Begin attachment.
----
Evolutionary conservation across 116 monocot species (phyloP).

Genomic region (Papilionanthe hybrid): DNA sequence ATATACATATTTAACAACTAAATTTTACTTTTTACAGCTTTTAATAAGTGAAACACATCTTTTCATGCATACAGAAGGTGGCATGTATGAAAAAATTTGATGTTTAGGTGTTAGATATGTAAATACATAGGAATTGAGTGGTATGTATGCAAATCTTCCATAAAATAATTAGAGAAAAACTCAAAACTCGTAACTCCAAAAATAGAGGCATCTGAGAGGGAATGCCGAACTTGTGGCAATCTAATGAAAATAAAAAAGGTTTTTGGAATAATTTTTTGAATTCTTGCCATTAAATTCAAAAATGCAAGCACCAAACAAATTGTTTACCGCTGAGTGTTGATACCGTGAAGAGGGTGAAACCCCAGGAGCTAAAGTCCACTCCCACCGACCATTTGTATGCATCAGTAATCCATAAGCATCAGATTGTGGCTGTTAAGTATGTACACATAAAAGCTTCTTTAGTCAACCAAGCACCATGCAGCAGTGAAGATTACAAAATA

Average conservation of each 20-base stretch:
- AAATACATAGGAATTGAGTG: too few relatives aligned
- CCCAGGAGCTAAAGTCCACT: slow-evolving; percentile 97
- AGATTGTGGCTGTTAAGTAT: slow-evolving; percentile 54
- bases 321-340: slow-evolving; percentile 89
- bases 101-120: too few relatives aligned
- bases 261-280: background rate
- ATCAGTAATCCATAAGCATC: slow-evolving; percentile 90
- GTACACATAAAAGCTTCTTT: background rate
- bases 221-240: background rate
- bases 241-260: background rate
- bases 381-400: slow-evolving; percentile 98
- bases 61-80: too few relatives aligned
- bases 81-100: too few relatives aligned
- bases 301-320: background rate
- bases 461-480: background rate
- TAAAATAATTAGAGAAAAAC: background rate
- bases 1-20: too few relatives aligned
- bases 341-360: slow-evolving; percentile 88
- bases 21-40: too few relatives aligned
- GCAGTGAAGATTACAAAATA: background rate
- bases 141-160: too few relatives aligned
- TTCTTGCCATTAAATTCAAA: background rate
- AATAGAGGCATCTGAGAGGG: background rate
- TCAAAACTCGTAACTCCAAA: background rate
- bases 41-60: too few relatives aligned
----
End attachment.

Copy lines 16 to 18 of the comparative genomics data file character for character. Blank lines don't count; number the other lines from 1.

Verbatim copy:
- bases 81-100: too few relatives aligned
- bases 301-320: background rate
- bases 461-480: background rate